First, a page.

It is as if the sea has been turned off. Professional football in Britain has been stopped for the first time since the government overreacted to the outbreak of the second world war by shutting down the Football League after three games in September 1939. We are left with the game’s extraordinary absence. Football provides punctuation to our extemporised lives. Going to a game, watching Match of the Day, getting score updates on the phone – all create a functional framework for existence which some then choose to ornament with such things as a career and family.
Despite wall-to-wall press conferences, there have been no official directives on how to deal with the sudden and indefinite disappearance of football from the landscape. With this government waiting breathily for one good shot to take it down, you might think the BBC would take this chance to demonstrate its suitability to serve the population in a time of crisis. Instead, on the first day of the ban it replaced Match of the Day with the nonchalant cultural vandalism that is Mrs Brown’s Boys. It is difficult to think of a more efficient way of alienating seven million people with one scheduling decision.
By the second Saturday, bruised by the protests, BBC1 showed old FA Cup quarter-finals in the afternoon and a special Match of the Day in the usual slot, although this turned out to be Ian Wright and Alan Shearer debating the top 10 captains of the Premier League era in Gary Lineker’s kitchen. While this was still an improvement on Mrs Brown’s Boys, it was steeped in the laborious bonhomie of parents trying to convince the children that it is possible to have a wonderful birthday party without guests or presents.
Judging by recent additions to YouTube, many players and pundits are bored already. Ian Wright, a man with the attention span of someone strapped to a bomb belt, added a link on his Twitter account to a Facetime catch-up he has had with Romelu Lukaku, in which the two discuss each other’s health and Lukaku’s strategy of seeing this thing out by playing Call of Duty. The only thing not obvious about the conversation is why it was filmed.
Ordinary football fans have been left to improvise some kind of meaningful way to mark the passing of days as the virus takes the streets. There are those of us who find that social distancing comes naturally and we do not have to be told twice to avoid others for several weeks. The prospect of remaining inside for long periods similarly holds no fear, as this, after all, is where the fridge is located.
Yet, come the second Saturday without football, I found myself involved in a DIY project, something not attempted since a power drill was carefully removed from my hands by my partner 20 years ago after I had created a dragging gash in her wall during a three-second passion of untamed energy. Such was my confusion at the lack of football scores coming in, though, that I felt the need for something tangible to occur between meals. I would have sewn the button back on too, if the needle had worked properly.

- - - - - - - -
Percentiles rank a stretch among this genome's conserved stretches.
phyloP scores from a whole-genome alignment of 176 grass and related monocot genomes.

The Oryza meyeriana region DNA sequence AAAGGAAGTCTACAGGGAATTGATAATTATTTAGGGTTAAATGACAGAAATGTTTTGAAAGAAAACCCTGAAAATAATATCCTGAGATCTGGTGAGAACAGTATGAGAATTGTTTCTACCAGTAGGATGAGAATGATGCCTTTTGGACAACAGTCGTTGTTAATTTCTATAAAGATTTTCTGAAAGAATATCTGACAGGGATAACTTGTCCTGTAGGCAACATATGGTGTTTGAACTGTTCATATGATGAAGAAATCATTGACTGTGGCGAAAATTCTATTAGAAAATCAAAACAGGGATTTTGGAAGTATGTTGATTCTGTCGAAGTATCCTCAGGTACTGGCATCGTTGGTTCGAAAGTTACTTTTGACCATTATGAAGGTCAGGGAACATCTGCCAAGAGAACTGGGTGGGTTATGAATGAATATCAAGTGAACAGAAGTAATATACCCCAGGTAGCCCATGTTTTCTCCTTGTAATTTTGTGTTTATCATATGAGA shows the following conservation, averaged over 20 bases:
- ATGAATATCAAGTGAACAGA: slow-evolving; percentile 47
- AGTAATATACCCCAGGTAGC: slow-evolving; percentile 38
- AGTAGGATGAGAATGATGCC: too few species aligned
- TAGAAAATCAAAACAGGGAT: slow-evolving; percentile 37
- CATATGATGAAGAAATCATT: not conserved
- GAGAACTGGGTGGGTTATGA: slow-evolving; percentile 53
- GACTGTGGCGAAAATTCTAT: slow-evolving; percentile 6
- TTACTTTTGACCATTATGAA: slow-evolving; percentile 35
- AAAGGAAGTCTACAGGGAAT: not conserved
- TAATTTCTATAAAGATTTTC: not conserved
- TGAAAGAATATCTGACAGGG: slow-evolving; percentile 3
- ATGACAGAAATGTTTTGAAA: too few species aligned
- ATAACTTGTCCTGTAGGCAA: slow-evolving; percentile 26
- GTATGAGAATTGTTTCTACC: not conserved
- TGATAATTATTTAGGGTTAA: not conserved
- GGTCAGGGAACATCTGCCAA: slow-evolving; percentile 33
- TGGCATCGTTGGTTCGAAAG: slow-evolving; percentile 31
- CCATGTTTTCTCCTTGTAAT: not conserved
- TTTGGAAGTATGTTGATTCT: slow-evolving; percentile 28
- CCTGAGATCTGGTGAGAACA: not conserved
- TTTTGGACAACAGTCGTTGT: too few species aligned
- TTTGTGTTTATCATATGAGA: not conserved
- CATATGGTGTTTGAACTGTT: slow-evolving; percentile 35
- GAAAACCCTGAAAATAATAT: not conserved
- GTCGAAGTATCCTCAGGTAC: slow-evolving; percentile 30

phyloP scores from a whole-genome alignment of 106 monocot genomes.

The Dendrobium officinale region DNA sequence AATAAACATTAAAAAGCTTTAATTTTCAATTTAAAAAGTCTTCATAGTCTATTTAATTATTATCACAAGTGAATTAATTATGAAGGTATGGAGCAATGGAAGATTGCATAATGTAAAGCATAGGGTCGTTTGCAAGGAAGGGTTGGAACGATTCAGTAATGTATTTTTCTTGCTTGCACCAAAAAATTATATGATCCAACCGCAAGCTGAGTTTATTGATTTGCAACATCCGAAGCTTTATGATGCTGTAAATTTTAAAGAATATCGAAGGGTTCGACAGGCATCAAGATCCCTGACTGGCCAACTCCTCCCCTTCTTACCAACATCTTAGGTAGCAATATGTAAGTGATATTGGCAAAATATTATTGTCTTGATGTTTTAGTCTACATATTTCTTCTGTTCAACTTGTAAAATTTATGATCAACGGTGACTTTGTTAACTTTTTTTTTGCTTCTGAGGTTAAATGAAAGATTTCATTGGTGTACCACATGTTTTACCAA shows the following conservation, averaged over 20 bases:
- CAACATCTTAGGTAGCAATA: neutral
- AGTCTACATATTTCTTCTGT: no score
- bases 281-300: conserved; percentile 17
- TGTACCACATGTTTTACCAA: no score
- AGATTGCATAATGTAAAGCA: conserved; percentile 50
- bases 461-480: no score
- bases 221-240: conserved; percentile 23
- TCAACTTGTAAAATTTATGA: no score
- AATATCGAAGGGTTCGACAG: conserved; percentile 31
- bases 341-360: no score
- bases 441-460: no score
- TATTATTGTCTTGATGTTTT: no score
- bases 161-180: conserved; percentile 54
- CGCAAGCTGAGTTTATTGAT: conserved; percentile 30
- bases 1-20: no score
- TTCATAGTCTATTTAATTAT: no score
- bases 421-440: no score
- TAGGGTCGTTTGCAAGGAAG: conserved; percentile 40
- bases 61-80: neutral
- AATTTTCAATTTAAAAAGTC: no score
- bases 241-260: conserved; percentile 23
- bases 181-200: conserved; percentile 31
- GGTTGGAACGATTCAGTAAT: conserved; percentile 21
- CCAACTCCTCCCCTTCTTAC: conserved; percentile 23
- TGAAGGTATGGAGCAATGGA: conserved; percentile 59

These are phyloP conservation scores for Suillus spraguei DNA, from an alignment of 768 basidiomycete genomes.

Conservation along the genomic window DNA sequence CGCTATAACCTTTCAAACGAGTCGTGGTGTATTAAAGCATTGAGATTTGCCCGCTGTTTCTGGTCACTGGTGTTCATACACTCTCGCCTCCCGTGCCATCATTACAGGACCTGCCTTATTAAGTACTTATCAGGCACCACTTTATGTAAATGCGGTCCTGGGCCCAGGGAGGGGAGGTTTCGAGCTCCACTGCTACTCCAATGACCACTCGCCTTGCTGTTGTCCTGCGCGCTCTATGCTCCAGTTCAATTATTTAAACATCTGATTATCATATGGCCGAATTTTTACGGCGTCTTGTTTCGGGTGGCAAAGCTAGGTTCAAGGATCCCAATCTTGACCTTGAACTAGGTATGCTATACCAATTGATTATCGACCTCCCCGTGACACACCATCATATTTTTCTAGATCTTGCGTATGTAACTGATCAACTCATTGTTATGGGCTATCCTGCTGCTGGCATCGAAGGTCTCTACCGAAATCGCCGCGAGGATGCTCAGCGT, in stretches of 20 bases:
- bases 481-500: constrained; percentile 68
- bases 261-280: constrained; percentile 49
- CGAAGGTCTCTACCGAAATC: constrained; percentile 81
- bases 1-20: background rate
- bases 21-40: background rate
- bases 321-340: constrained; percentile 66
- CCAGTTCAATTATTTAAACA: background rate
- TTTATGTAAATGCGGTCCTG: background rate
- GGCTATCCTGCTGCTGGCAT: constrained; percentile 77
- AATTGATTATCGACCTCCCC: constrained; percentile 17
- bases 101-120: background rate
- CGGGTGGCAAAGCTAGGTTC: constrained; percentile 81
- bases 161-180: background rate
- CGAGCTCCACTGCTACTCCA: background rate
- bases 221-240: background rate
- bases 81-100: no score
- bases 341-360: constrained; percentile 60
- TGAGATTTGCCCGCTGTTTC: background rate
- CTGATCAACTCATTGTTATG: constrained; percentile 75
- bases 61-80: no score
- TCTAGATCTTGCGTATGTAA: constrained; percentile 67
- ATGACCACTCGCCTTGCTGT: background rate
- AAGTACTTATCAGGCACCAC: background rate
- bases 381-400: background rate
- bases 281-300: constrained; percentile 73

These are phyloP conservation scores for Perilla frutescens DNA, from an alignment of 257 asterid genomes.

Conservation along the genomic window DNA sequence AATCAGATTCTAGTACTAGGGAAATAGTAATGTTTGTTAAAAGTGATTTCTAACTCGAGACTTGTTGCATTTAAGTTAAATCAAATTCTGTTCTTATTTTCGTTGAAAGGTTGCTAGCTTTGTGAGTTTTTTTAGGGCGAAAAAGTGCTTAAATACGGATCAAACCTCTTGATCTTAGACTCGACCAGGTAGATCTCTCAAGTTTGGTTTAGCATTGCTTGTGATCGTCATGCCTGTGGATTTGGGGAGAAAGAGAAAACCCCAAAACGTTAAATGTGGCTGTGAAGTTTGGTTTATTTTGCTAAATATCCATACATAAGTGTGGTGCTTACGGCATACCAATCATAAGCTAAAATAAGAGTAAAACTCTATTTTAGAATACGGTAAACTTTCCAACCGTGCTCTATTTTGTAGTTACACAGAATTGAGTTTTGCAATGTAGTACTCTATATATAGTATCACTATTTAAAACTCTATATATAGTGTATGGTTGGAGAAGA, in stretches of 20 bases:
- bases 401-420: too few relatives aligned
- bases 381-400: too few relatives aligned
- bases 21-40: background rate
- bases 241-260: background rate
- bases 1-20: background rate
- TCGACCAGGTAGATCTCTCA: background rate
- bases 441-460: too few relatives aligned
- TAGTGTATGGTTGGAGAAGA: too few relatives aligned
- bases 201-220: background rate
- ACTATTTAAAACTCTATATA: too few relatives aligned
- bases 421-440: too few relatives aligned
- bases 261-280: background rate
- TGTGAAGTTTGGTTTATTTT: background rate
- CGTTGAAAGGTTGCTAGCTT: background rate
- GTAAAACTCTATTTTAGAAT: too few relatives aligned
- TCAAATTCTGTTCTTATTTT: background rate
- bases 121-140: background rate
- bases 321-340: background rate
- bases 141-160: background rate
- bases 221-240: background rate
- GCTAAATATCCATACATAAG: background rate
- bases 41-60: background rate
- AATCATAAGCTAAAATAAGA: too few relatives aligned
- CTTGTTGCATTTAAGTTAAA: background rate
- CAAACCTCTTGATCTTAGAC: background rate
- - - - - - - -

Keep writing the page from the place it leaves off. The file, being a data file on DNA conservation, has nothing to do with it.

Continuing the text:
Others who normally would be blamelessly tweaking their fantasy football team or scrolling through transfer rumours are now filling the dead hours going on social media to predict with grim satisfaction the next stage of social lockdown – “Next week you won’t be allowed to open a window unless you’re an anaesthetist and the army will be called in to supply the audience for Saturday Night Takeaway”. Even during the war, there were morale-boosting friendlies played. All we are offered is television, which has cast Holly Willoughby, Pip Schofield, Alex Jones and a slew of stony-faced newsreaders as the nation’s key workers.
It is possible to come up for air for an hour on Saturday morning by listening to Radio 5 Live’s Fighting Talk, an oasis of sporting pleasure in the virus desert whose host Colin Murray is, in terms of media exposure and entertainment value, the absolute antithesis of Rylan Clark-Neal or Covid-19. There has also been the diversion of admiring Piers Morgan’s growing conviction that he is the one true voice of the people, as he browbeats harmless reporters and talks all over Lorraine Kelly in his daytime television quest to speak truth to power, or, more accurately in his case, to shout truth outside power’s empty holiday home at two in the morning.
Some of us, searching frenziedly for football to watch, have strayed into the realm of esports, getting a fix watching non-athletes play Fifa 20 online, with the bonus in some cases of one of the players supplying their own commentary. But this kind of thing will not keep us going forever. While we pace about indoors, worrying that the season will be cancelled and scowling at neighbours out on their second walk of the day, there is a greater fear that we all must face together, a bewildering, destabilising thought that stirs in the void and grows between the cracks: what if we find ways of dealing with football’s absence? What if we get used to it?
• This article appeared first in When Saturday Comes
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